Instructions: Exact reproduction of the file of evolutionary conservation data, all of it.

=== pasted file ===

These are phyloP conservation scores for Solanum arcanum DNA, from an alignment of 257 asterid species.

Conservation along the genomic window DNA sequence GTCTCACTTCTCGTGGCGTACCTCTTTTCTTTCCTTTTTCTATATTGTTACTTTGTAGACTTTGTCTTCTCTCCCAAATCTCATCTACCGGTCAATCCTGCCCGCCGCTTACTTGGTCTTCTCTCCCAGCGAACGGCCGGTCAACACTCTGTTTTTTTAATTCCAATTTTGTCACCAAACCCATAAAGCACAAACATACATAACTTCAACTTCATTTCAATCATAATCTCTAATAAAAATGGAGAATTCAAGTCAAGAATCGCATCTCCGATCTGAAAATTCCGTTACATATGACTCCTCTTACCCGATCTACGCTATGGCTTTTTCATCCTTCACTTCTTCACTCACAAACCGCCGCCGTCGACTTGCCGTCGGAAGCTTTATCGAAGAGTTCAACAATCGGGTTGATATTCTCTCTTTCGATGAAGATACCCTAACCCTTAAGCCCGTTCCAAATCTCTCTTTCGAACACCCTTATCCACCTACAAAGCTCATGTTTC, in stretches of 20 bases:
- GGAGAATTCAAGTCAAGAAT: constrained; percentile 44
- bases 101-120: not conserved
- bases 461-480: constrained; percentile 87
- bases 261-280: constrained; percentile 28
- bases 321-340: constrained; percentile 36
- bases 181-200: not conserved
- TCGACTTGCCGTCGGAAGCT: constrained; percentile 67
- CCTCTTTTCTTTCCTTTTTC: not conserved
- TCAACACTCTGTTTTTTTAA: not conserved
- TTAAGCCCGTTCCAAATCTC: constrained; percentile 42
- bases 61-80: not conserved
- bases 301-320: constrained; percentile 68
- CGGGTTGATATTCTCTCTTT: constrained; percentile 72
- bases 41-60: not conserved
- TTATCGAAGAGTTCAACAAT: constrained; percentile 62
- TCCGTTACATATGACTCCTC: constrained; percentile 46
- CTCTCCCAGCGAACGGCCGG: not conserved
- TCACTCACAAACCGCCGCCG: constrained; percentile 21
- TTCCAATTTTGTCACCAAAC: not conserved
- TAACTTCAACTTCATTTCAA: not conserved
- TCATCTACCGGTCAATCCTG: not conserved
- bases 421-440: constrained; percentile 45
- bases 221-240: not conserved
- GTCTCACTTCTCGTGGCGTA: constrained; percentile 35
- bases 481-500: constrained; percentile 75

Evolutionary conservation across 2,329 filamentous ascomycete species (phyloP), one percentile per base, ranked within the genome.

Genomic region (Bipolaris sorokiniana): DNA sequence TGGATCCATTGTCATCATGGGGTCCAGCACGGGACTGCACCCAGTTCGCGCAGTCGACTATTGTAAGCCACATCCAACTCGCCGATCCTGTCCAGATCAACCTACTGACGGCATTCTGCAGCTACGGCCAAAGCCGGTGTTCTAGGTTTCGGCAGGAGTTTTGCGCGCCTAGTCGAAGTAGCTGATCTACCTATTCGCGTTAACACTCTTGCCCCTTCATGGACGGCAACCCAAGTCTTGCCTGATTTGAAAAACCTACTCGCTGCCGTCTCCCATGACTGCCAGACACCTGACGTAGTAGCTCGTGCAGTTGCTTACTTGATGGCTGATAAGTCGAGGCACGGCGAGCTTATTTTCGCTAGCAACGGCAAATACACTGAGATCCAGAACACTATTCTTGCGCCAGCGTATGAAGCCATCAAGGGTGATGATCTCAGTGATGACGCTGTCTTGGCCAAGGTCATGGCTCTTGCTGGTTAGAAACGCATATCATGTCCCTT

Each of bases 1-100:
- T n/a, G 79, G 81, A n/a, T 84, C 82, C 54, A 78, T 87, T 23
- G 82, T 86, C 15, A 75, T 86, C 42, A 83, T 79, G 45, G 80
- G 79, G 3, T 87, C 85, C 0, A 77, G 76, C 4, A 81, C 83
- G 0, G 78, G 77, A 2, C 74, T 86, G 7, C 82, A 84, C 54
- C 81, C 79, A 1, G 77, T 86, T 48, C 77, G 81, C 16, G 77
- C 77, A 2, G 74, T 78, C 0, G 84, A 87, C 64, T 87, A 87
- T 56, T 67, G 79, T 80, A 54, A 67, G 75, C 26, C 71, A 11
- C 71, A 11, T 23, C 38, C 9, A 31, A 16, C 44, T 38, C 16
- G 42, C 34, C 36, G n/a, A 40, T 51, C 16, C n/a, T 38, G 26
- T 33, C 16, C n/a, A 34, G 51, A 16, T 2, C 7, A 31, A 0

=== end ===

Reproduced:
These are phyloP conservation scores for Solanum arcanum DNA, from an alignment of 257 asterid species.

Conservation along the genomic window DNA sequence GTCTCACTTCTCGTGGCGTACCTCTTTTCTTTCCTTTTTCTATATTGTTACTTTGTAGACTTTGTCTTCTCTCCCAAATCTCATCTACCGGTCAATCCTGCCCGCCGCTTACTTGGTCTTCTCTCCCAGCGAACGGCCGGTCAACACTCTGTTTTTTTAATTCCAATTTTGTCACCAAACCCATAAAGCACAAACATACATAACTTCAACTTCATTTCAATCATAATCTCTAATAAAAATGGAGAATTCAAGTCAAGAATCGCATCTCCGATCTGAAAATTCCGTTACATATGACTCCTCTTACCCGATCTACGCTATGGCTTTTTCATCCTTCACTTCTTCACTCACAAACCGCCGCCGTCGACTTGCCGTCGGAAGCTTTATCGAAGAGTTCAACAATCGGGTTGATATTCTCTCTTTCGATGAAGATACCCTAACCCTTAAGCCCGTTCCAAATCTCTCTTTCGAACACCCTTATCCACCTACAAAGCTCATGTTTC, in stretches of 20 bases:
- GGAGAATTCAAGTCAAGAAT: constrained; percentile 44
- bases 101-120: not conserved
- bases 461-480: constrained; percentile 87
- bases 261-280: constrained; percentile 28
- bases 321-340: constrained; percentile 36
- bases 181-200: not conserved
- TCGACTTGCCGTCGGAAGCT: constrained; percentile 67
- CCTCTTTTCTTTCCTTTTTC: not conserved
- TCAACACTCTGTTTTTTTAA: not conserved
- TTAAGCCCGTTCCAAATCTC: constrained; percentile 42
- bases 61-80: not conserved
- bases 301-320: constrained; percentile 68
- CGGGTTGATATTCTCTCTTT: constrained; percentile 72
- bases 41-60: not conserved
- TTATCGAAGAGTTCAACAAT: constrained; percentile 62
- TCCGTTACATATGACTCCTC: constrained; percentile 46
- CTCTCCCAGCGAACGGCCGG: not conserved
- TCACTCACAAACCGCCGCCG: constrained; percentile 21
- TTCCAATTTTGTCACCAAAC: not conserved
- TAACTTCAACTTCATTTCAA: not conserved
- TCATCTACCGGTCAATCCTG: not conserved
- bases 421-440: constrained; percentile 45
- bases 221-240: not conserved
- GTCTCACTTCTCGTGGCGTA: constrained; percentile 35
- bases 481-500: constrained; percentile 75

Evolutionary conservation across 2,329 filamentous ascomycete species (phyloP), one percentile per base, ranked within the genome.

Genomic region (Bipolaris sorokiniana): DNA sequence TGGATCCATTGTCATCATGGGGTCCAGCACGGGACTGCACCCAGTTCGCGCAGTCGACTATTGTAAGCCACATCCAACTCGCCGATCCTGTCCAGATCAACCTACTGACGGCATTCTGCAGCTACGGCCAAAGCCGGTGTTCTAGGTTTCGGCAGGAGTTTTGCGCGCCTAGTCGAAGTAGCTGATCTACCTATTCGCGTTAACACTCTTGCCCCTTCATGGACGGCAACCCAAGTCTTGCCTGATTTGAAAAACCTACTCGCTGCCGTCTCCCATGACTGCCAGACACCTGACGTAGTAGCTCGTGCAGTTGCTTACTTGATGGCTGATAAGTCGAGGCACGGCGAGCTTATTTTCGCTAGCAACGGCAAATACACTGAGATCCAGAACACTATTCTTGCGCCAGCGTATGAAGCCATCAAGGGTGATGATCTCAGTGATGACGCTGTCTTGGCCAAGGTCATGGCTCTTGCTGGTTAGAAACGCATATCATGTCCCTT

Each of bases 1-100:
- T n/a, G 79, G 81, A n/a, T 84, C 82, C 54, A 78, T 87, T 23
- G 82, T 86, C 15, A 75, T 86, C 42, A 83, T 79, G 45, G 80
- G 79, G 3, T 87, C 85, C 0, A 77, G 76, C 4, A 81, C 83
- G 0, G 78, G 77, A 2, C 74, T 86, G 7, C 82, A 84, C 54
- C 81, C 79, A 1, G 77, T 86, T 48, C 77, G 81, C 16, G 77
- C 77, A 2, G 74, T 78, C 0, G 84, A 87, C 64, T 87, A 87
- T 56, T 67, G 79, T 80, A 54, A 67, G 75, C 26, C 71, A 11
- C 71, A 11, T 23, C 38, C 9, A 31, A 16, C 44, T 38, C 16
- G 42, C 34, C 36, G n/a, A 40, T 51, C 16, C n/a, T 38, G 26
- T 33, C 16, C n/a, A 34, G 51, A 16, T 2, C 7, A 31, A 0